One of the great Power Places of the ancient world: The Stones at Baalbek enigma.











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The Mystery 
of the Stones at Baalbek

Mystic Places

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The Mystery of the Stones at Baalbek (1)

By Alan F. Alford
Author of 'Gods of the New Millennium', 'The Phoenix Solution' and 'When The Gods Came Down'

Copyright Notice
This article is  the copyright of Eridu Books 2004. The images and diagrams are the copyright of Alan Alford or of other photographers, where indicated. Eridu Books welcomes the reproduction and dissemination of these pages, in original, unaltered form, for non-commercial purposes, but permission must be sought for any other usage, other than 'fair dealing' quotations.

Reprinted with permission

Part 1 of 5

The mysterious ruins of Baalbek. One of the great Power Places of the ancient world. For thousands of years its secrets have been shrouded in darkness, or bathed in an artificial light by those who would offer us a simplistic solution to its mysteries.

You are looking at the columns of the Temple of Jupiter - the grandest temple that the Romans ever built - one of the wonders of the ancient world. To this remote location in the Bekaa Valley of modern-day Lebanon, Roman emperors would travel 1,500 miles to make offerings to their gods and receive oracles on the destiny of their empire.

Much has changed in two thousand years. The magnificent temple is ruined, its gods abandoned, its secrets forgotten. Even the ruins have been neglected, wiped off the tourist map by twenty years of terrorism, war, hostages and hijackings.

Some archaeologists might well wish that Baalbek had been buried forever. For it is here that we find the largest dressed stone block in the world - the infamous Stone of the South, lying in its quarry just ten minutes walk from the temple acropolis. This huge stone weighs approximately 1,000 tons - almost as heavy as three Boeing 747 aircraft.[1]

Back at the temple acropolis, three stones not much smaller than this, weighing 800 tons each, have been miraculously fitted together in a wall, forming a Trilithon at a height of 20 feet.

I personally seized the opportunity to visit Baalbek in May 1995, shortly after tourists began returning to the bombed-out ruins of Lebanon. This e-tour will mirror my real life tour, which climaxed at the mighty Trilithon and the Stone of the South. In due course I will attempt to provide some personal insights into the enormous scale of this construction and the motivations of its builders.

First, however, I offer you the rare opportunity to see the entire Baalbek, of which the mighty Trilithon is only a part. As we progress through our e-tour, reflect on the glorious splendour that was once here and ask yourself "why here?". What was it that caused the original sanctity of this remote site? What was it that prompted the Romans to quarry, move and erect literally millions of stone blocks?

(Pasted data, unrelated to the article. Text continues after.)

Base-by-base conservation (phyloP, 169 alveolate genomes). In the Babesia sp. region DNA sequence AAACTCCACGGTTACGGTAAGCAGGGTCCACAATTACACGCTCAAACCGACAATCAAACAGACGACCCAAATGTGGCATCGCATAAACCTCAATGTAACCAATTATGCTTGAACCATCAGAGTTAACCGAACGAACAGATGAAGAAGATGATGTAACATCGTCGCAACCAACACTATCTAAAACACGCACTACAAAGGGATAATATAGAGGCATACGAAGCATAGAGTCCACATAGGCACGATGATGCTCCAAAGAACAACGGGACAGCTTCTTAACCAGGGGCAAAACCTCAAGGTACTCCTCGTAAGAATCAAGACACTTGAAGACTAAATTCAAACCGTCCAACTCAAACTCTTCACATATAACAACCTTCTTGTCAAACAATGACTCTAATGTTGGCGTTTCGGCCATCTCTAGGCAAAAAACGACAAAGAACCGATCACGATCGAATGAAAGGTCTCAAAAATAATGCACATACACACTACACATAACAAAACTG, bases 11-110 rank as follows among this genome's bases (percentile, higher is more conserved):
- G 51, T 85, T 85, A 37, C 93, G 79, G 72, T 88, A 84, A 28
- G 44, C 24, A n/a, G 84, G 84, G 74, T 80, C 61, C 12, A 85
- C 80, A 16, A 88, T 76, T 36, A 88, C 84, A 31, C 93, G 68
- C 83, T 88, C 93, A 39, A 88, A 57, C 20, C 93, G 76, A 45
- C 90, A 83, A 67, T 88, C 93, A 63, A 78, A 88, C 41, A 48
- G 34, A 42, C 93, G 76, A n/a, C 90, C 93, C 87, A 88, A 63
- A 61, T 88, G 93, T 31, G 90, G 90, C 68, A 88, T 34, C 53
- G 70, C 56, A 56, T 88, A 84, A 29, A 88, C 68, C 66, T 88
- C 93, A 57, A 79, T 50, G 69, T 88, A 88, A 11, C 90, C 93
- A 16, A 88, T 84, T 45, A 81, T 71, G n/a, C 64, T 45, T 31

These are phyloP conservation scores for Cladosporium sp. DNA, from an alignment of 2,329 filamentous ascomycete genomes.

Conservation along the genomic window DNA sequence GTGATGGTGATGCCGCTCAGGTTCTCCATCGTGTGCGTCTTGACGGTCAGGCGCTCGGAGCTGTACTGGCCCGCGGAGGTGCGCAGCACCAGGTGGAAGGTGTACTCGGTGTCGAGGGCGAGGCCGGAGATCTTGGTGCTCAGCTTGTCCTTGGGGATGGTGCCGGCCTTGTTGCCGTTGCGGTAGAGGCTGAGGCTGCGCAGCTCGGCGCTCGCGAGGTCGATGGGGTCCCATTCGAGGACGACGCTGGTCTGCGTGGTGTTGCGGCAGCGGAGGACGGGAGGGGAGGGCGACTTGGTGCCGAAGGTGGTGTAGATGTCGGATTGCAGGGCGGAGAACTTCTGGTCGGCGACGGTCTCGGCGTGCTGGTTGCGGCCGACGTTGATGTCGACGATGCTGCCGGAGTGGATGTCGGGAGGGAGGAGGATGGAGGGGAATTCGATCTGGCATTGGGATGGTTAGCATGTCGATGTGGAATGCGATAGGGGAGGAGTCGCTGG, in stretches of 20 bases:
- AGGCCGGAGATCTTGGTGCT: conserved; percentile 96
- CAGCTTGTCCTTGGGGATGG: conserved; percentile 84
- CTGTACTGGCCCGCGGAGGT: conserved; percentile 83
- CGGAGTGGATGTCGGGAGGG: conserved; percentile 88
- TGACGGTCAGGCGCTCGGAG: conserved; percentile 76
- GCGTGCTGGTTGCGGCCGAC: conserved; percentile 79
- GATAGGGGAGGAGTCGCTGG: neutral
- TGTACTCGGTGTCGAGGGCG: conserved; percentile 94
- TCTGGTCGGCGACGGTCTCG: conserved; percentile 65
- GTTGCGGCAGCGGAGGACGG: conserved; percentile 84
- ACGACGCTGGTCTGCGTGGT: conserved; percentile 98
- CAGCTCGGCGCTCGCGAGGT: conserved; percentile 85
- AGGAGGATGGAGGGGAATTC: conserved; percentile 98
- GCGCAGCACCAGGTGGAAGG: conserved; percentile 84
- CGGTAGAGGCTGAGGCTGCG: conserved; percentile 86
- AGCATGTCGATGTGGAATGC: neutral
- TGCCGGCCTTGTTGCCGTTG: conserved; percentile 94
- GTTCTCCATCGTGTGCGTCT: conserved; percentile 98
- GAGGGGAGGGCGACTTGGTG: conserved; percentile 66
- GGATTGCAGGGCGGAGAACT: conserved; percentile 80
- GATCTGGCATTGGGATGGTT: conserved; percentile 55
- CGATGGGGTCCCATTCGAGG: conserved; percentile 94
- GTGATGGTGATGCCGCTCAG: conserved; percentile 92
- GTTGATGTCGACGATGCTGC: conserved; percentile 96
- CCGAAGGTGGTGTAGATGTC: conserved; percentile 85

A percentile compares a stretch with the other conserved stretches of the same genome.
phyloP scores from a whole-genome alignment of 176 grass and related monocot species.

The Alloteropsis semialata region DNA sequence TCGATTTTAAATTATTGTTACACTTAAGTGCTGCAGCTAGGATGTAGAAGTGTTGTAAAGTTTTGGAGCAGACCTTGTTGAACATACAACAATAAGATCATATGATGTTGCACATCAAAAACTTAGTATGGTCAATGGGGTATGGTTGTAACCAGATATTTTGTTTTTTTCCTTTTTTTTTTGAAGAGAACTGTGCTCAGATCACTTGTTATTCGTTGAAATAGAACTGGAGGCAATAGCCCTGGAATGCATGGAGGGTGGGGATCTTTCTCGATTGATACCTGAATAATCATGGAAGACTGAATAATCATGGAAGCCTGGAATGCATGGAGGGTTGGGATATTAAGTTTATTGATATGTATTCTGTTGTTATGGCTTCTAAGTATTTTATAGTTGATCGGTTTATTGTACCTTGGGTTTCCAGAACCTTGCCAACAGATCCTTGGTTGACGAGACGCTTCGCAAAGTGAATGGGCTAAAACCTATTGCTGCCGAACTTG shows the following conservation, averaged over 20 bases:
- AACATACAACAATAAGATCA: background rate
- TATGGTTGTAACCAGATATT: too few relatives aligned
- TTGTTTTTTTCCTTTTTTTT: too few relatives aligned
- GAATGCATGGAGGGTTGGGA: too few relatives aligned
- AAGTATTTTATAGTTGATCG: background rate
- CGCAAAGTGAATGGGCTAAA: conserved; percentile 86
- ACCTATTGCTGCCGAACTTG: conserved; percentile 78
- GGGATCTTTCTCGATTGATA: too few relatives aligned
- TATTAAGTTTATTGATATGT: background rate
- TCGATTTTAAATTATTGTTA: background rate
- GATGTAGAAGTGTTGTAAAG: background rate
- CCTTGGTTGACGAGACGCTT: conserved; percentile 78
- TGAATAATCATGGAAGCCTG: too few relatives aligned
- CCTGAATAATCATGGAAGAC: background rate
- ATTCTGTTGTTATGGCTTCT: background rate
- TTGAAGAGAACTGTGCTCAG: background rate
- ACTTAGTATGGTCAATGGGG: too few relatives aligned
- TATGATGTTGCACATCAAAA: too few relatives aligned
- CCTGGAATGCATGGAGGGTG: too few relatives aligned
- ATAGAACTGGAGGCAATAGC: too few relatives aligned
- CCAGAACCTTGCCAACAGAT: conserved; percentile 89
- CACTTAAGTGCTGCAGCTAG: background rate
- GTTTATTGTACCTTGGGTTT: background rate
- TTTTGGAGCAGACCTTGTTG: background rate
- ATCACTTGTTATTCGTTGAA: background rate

We begin at the main acropolis by considering first this bird's eye view of how it might have looked in Roman times, before its fortification by the Muslims. A monumental staircase leads up to the entrance or Propylaea, beyond which we find the Hexagonal Courtyard, the Great Courtyard, the Temple of Jupiter, the smaller Temple of Bacchus, and the much smaller Temple of Venus. Note the unusual fact that the acropolis of Baalbek is not aligned to the cardinal points of the compass.

The Temple of Venus can be dealt with briefly. Situated in what is now a field of rubble, its former elegance can no longer be seen, and only four of its ten columns remain standing. Being outside the fortified acropolis, this temple was swallowed up by an Arab town, to such an extent that the German Archaeological Mission had to remove five metres of debris to clear the first step of the monumental staircase at its entrance. The remains of the temple were dismantled and re-erected in the early 1930s, but they now threaten to collapse again.

We now enter the main acropolis via the Propylaea - what we see here is a reconstruction by the German archaeological expedition in 1905. The original staircase was destroyed by the Arabs to fortify the site and they dismantled the 12 granite columns which they re-used for defensive purposes. Only the bases of those columns survived, and they bore inscriptions identifying their Roman origin.

Having come through the entrance, we find ourselves in the middle of the impressive Hexagonal Courtyard, which is a unique feature for a temple of this period (it may well have been a concession by the Romans to local customs and traditions). Roman inscriptions are found here in abundance, but the purpose of the Hexagonal Courtyard remains unknown.

We now proceed into the Great Courtyard...

Continue (Part 2) >>


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